Surveys are undertaken by a fleet of specifically equipped vehicles, each mounted with a high resolution infrared thermometer connected to an automatic GPS data logger.
Surveys are normally carried out between the hours of 23:00 and sunrise during the months of November through to April (in the northern hemisphere).
Surveys are carried out under normal road speeds, enabling surveys to be undertaken across different network types and environments including urban, rural, motorway, and airports.
Measurements are normally made at an interval of every five meters. It is possible to change the resolution of data collection depending on network requirements.
During Thermal Mapping surveys detailed observations are undertaken of prevailing meteorological conditions and road surface state.
On sections of Dual Carriageways surveys are normally carried out on the inside lane. However, if there are three lanes or more then surveys are normally undertaken in the center lane.
Before Thermal Mapping surveys are carried out a road/runway network is planned into smaller more manageable sections, by dividing it into c.30-50km Routes. Routes will allow weather conditions to be continuously assessed throughout the survey. The area one vehicle can cover during a survey night is referred to as a Sector. Therefore each Sector is comprised of a number of Routes.
Sectors and Routes always follow a set order and are planned to incorporate a series of overlapping sections. Overlaps allow all the data to be compared and eventually related together (i.e. as one survey).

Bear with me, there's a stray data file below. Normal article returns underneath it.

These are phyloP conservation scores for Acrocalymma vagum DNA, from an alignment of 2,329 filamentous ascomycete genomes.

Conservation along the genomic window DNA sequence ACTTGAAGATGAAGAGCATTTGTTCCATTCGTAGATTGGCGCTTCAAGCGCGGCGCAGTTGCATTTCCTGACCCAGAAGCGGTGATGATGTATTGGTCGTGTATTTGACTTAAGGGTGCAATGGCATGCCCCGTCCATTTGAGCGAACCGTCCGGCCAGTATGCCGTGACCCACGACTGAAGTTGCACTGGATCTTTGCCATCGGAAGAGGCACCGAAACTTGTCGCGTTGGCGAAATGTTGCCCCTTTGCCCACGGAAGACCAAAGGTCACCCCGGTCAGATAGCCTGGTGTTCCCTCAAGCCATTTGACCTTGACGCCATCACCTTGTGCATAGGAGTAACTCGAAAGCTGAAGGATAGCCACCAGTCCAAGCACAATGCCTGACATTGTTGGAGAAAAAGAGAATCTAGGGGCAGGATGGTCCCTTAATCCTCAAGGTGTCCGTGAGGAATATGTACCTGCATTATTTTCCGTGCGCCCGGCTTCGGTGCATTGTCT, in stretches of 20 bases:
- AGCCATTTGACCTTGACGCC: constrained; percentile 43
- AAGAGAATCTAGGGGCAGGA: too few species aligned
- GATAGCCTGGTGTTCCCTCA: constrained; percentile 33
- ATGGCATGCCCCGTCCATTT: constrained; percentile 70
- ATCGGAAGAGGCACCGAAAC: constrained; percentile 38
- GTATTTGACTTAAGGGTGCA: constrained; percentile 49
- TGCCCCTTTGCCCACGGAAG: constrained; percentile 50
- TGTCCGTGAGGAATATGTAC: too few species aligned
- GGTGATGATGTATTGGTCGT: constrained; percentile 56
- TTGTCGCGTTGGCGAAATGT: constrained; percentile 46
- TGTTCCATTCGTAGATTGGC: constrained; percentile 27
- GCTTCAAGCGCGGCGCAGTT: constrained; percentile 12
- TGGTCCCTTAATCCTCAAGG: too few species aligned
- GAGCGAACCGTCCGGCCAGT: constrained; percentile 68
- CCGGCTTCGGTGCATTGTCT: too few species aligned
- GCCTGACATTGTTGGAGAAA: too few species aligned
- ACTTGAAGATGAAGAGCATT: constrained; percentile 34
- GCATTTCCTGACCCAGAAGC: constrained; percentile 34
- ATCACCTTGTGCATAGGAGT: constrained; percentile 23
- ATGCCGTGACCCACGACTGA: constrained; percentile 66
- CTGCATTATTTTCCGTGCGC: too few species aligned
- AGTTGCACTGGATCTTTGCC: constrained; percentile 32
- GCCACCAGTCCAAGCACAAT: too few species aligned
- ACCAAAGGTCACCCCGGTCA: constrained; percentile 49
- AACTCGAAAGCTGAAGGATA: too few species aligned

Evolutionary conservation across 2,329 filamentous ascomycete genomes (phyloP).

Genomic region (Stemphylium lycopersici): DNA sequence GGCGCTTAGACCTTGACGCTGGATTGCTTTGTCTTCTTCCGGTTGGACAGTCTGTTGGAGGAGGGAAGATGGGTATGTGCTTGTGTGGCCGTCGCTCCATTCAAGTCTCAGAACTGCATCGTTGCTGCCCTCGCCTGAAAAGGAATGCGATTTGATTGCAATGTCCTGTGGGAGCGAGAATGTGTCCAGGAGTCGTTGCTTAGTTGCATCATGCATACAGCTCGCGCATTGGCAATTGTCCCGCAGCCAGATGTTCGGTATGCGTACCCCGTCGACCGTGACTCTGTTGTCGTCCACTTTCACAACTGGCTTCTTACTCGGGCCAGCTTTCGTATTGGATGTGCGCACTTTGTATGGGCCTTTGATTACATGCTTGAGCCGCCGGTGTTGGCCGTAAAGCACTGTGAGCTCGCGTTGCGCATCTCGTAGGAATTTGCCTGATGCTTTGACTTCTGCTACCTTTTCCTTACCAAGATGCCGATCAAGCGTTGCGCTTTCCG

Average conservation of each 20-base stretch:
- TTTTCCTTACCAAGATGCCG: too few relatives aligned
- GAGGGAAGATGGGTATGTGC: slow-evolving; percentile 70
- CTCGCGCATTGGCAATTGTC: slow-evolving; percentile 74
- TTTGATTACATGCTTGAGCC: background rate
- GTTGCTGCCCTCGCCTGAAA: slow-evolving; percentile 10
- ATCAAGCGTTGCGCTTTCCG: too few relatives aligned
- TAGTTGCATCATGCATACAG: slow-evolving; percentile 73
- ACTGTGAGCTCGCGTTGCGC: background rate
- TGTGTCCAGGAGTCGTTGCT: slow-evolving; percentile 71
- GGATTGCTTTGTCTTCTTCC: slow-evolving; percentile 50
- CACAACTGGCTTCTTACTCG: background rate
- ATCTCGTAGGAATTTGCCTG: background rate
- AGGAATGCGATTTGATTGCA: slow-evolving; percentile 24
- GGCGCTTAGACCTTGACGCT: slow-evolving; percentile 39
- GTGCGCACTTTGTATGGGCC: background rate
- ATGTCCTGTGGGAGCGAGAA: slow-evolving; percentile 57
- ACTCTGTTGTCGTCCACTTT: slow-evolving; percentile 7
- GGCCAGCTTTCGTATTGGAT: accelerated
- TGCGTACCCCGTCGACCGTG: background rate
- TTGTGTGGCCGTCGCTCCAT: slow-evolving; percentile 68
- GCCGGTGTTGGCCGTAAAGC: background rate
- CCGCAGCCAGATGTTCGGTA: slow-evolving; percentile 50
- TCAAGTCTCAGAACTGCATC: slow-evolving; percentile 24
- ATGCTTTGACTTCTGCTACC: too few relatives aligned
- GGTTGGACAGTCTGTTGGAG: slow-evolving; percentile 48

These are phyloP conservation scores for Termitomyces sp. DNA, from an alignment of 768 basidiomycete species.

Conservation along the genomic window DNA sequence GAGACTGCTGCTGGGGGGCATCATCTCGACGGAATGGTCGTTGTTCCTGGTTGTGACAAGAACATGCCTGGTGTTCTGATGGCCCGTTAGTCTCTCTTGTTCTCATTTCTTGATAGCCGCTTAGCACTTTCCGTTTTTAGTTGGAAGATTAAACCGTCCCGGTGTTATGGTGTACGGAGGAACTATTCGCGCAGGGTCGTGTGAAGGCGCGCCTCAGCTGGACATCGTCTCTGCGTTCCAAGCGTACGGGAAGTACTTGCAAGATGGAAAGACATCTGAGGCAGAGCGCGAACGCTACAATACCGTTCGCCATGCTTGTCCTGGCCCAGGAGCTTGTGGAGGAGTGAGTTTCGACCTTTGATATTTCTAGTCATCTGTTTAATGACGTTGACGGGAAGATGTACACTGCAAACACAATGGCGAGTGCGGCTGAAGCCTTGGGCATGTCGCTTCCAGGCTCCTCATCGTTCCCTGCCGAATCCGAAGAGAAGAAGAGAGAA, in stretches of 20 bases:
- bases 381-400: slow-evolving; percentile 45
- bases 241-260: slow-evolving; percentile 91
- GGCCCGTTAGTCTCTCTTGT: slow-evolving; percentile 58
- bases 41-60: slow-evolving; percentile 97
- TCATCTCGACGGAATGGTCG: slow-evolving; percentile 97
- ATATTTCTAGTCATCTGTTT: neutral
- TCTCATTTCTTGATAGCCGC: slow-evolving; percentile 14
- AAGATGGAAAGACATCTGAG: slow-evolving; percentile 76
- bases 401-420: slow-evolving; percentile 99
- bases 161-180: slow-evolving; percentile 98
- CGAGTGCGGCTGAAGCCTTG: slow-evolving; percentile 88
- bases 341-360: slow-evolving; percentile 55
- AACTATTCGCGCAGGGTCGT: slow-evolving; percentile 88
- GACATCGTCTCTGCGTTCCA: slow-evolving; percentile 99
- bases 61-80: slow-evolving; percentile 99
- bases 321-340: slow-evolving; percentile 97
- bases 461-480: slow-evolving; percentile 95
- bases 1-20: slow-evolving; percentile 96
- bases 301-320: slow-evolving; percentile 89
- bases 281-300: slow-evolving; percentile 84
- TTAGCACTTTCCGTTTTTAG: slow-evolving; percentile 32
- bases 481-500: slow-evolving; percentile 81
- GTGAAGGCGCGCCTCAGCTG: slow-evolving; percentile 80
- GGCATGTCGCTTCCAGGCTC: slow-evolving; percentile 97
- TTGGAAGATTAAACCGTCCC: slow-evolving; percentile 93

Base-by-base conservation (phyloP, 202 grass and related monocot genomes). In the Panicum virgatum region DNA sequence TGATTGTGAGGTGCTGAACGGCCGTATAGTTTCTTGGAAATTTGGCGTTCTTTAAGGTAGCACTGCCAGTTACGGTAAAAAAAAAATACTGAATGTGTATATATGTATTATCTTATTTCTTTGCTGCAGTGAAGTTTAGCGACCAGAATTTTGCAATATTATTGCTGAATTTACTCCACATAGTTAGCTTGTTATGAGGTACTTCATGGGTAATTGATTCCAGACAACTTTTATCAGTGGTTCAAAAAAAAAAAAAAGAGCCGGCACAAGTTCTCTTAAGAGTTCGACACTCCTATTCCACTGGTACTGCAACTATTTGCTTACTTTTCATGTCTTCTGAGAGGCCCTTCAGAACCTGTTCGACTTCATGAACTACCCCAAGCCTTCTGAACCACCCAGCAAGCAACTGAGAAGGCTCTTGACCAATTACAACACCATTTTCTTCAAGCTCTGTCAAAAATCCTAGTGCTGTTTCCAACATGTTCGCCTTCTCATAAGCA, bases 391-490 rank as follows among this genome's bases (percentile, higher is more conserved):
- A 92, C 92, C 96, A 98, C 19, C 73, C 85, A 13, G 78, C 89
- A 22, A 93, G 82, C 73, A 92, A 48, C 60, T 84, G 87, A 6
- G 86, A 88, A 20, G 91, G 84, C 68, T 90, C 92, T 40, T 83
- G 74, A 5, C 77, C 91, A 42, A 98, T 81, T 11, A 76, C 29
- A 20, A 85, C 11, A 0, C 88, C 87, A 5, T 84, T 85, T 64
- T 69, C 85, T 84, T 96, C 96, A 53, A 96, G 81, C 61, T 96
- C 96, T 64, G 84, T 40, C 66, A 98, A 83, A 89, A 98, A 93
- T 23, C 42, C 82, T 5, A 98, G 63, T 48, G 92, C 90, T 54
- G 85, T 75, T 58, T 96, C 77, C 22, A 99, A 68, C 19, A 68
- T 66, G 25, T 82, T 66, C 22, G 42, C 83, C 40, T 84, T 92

Thermal Maps are produced using collected data to provide a representation of the relative spatial variation of minimum road surface temperature under different weather conditions, indicating the relative differences as color coded temperature categories.
Thermal Maps can be produced in hard copy or electronic image formats. Thermal Maps are created in a GIS environment, geo-referenced and can be exported for inclusion in GIS platforms if required.
Under an on-going program of research and development, Vaisala continues to advance the Thermal Mapping process. A key part of this is the regular testing and examination of the accuracy and repeatability of Thermal Mapping, the results of which are endorsed in international scientific journals.
Vaisala has established statistical procedures to validate the quality of data, and quantify the similarity between temperature patterns collected during different Thermal Mapping surveys. Such processes demonstrate Vaisala’s Thermal Mapping process is reliable and the temperature variation along a road can always be reproduced under similar weather conditions.
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Key Benefits

Identification of potentially dangerous sections.
Thermal Mapping provides the temperature relationship across a whole network identifying those sections of the road which are likely to freeze first. This may not be apparent from using road weather stations alone.
Enables selective anti-icing strategies.
Thermal Mapping can identify and allow targeting of those areas in need of treatment, along with providing key input data for Route Optimization.
Identifies the optimum location and number of road weather stations.
Thermal Mapping identifies sections of road with stable thermal characteristics which are representative of a network and/or Climatic Domain, thus identifying optimum locations for weather stations.
Extends ice prediction from site specific weather stations to an entire road network.
Thermal Maps provide information on the relationship of road surface temperatures between weather stations as it enables the extrapolation of minimum temperatures across the whole network.
Provides quantitative reference data.